NAVAJO COUNTY, Ariz. — Some homes located on the Navajo Nation are spread so far apart that access to basic electricity is difficult to obtain.
The lack of utilities forces some Navajo residents to rely on battery-powered flashlights and lanterns once the sun goes down.
An estimated 14,000 homes on the reservation still don't have electricity, accounting for 75% of all U.S. households that don't have power, according to Salt River Project.
Electricians with SRP have spent the last couple of weeks trying to close the nation's electricity gap by hooking up Indigenous households to the power grid.
SRP said at least 20 families on the Navajo Nation, which encompasses most of northeastern Arizona, have recently gained access to electricity.
“One family came out to us after we finished and said, ‘We’ve been waiting 30 years to get power.’ It was emotional,” said SRP line worker Mark Henle in a statement.
The SRP workers are volunteering for the “Light Up Navajo" initiative, which has the goal of providing electricity to 300 Navajo homes within the next few weeks.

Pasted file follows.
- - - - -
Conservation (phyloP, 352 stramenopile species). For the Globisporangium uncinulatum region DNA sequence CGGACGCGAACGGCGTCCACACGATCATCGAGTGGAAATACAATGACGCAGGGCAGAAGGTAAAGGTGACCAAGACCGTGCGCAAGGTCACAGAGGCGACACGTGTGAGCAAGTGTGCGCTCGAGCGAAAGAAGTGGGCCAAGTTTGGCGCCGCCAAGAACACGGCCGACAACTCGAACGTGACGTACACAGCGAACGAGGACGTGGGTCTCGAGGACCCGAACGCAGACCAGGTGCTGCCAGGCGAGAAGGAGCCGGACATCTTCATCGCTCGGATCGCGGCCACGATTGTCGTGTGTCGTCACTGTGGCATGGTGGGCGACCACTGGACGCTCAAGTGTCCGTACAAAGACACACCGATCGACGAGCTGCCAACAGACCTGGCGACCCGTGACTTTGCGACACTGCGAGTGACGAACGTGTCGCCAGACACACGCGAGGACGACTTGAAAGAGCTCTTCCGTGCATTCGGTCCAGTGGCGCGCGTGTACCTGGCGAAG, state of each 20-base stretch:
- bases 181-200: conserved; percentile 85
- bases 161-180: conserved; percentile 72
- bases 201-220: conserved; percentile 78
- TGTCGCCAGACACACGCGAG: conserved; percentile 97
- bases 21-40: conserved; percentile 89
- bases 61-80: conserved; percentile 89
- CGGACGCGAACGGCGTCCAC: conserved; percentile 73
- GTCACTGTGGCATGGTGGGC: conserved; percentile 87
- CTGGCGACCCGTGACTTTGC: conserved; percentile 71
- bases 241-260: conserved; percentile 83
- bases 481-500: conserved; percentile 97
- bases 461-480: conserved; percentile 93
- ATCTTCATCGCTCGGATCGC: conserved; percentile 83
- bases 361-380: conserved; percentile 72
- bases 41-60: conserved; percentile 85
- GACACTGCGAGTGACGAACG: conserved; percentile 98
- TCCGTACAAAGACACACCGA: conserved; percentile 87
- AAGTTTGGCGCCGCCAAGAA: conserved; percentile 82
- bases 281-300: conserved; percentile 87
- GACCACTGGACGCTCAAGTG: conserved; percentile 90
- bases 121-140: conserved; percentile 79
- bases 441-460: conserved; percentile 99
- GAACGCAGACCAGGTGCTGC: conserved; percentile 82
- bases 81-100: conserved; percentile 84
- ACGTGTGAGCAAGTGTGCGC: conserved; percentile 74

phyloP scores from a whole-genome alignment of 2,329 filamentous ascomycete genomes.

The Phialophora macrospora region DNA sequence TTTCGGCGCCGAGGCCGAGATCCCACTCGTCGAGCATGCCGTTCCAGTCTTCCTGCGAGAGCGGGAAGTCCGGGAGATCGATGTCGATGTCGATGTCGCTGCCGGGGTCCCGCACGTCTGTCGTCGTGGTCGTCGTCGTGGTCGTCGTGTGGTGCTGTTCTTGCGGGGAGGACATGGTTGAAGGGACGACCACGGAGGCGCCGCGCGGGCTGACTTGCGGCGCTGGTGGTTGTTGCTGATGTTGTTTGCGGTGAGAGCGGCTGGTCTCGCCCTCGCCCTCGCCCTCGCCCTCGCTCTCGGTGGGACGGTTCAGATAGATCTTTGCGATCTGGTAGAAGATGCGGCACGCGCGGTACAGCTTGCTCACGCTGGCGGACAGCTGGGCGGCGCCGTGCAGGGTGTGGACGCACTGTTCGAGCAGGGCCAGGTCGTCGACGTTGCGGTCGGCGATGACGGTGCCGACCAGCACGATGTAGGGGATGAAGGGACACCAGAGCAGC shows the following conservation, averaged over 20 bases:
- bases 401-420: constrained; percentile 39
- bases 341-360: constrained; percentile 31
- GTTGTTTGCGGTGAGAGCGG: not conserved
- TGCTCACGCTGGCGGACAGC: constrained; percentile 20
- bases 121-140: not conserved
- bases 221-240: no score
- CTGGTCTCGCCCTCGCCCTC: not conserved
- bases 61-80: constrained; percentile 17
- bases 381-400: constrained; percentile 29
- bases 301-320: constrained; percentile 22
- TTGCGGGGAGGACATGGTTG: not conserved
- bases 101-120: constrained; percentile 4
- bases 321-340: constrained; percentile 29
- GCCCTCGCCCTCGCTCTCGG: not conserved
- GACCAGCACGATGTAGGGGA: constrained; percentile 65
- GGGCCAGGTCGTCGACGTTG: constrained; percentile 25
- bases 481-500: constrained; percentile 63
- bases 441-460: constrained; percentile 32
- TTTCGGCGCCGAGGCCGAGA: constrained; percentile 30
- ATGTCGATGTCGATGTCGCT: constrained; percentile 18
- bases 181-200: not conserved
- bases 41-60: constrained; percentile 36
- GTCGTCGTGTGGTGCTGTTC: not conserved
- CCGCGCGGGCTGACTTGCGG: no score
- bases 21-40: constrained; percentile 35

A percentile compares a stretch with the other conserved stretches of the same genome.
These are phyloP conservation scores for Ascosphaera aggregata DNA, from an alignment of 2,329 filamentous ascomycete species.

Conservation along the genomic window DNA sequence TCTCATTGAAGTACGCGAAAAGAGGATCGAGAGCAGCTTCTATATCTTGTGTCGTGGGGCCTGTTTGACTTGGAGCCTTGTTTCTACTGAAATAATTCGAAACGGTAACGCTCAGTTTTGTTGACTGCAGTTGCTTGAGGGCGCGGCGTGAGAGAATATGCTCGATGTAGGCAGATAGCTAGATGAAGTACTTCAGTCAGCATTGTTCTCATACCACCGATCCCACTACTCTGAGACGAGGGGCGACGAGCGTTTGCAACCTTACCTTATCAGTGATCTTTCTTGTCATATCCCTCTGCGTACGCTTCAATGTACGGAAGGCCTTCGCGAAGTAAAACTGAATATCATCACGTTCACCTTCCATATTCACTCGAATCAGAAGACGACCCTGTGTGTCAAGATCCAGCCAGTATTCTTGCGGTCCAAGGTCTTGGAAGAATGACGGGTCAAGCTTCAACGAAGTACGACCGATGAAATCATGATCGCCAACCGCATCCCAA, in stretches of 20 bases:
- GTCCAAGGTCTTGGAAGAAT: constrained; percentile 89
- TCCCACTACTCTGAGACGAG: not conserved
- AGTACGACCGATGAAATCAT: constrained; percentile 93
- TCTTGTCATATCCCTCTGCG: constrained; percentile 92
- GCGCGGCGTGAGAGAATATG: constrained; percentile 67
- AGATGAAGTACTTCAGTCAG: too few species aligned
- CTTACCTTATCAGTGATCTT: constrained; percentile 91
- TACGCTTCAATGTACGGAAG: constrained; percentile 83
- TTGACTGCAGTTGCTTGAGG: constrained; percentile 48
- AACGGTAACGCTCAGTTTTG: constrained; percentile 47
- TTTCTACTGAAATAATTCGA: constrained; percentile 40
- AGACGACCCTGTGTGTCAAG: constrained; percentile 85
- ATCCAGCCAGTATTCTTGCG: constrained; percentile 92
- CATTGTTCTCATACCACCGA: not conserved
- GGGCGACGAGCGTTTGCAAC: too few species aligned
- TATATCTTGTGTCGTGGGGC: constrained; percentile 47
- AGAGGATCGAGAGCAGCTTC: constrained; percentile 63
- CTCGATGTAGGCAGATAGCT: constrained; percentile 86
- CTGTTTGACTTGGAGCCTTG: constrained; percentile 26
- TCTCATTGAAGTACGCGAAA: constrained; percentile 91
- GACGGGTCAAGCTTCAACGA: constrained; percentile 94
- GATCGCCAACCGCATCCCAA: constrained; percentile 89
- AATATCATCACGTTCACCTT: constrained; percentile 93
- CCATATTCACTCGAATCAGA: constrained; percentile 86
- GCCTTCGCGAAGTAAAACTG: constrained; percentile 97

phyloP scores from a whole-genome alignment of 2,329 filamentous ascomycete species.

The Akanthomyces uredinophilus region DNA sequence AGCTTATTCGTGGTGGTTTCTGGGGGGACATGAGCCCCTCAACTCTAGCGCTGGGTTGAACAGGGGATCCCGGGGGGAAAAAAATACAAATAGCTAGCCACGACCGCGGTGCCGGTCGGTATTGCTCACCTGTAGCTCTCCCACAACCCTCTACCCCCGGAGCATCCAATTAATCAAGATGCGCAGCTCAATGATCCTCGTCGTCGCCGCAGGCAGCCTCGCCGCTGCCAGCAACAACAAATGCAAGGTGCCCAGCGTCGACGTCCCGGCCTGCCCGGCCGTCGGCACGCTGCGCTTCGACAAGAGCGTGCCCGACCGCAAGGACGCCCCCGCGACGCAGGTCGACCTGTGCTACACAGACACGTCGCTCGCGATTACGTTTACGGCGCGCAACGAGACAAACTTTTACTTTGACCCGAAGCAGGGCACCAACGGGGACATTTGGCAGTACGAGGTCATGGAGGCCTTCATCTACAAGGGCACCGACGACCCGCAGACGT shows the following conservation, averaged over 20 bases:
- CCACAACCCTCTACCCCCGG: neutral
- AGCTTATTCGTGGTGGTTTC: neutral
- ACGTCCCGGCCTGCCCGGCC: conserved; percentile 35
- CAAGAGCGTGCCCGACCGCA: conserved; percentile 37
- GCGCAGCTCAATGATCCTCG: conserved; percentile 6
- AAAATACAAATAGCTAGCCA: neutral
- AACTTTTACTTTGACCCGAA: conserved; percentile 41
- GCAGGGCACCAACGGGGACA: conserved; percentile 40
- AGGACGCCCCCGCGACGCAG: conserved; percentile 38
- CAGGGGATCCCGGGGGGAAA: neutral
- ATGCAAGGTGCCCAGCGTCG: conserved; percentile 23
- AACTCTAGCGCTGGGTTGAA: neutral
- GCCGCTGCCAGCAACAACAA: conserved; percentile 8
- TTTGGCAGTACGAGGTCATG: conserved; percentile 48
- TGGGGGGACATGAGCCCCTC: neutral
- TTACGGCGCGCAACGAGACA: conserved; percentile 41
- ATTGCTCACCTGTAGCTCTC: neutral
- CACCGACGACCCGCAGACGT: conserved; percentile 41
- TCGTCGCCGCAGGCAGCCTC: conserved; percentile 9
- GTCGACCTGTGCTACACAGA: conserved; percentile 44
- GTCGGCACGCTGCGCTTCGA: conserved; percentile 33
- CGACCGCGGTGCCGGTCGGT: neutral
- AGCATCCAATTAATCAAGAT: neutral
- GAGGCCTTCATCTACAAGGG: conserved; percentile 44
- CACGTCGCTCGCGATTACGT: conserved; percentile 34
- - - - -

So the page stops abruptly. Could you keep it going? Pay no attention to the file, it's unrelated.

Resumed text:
"Financing the cost to construct electric service can be a burden for many, so the Light Up Navajo initiative will serve as the foundation to allow people to connect to the internet and modernize a way of living,” said Navajo Nation Speaker Seth Damon.
The service project began in 2019 as a partnership between a tribal utility company and the American Public Power Association.
In its first year, the project connected more than 230 Navajo homes to electricity, reducing the total number of U.S. homes without electricity by 1%, according to the Navajo Tribal Utility Authority.
NTUA said it costs up to $40,000 to connect a home to the power grid. The authority estimated $440,000 worth of volunteered time and more than $272,000 have been donated toward completing the utility project.
More information about Light Up Navajo can be found here.
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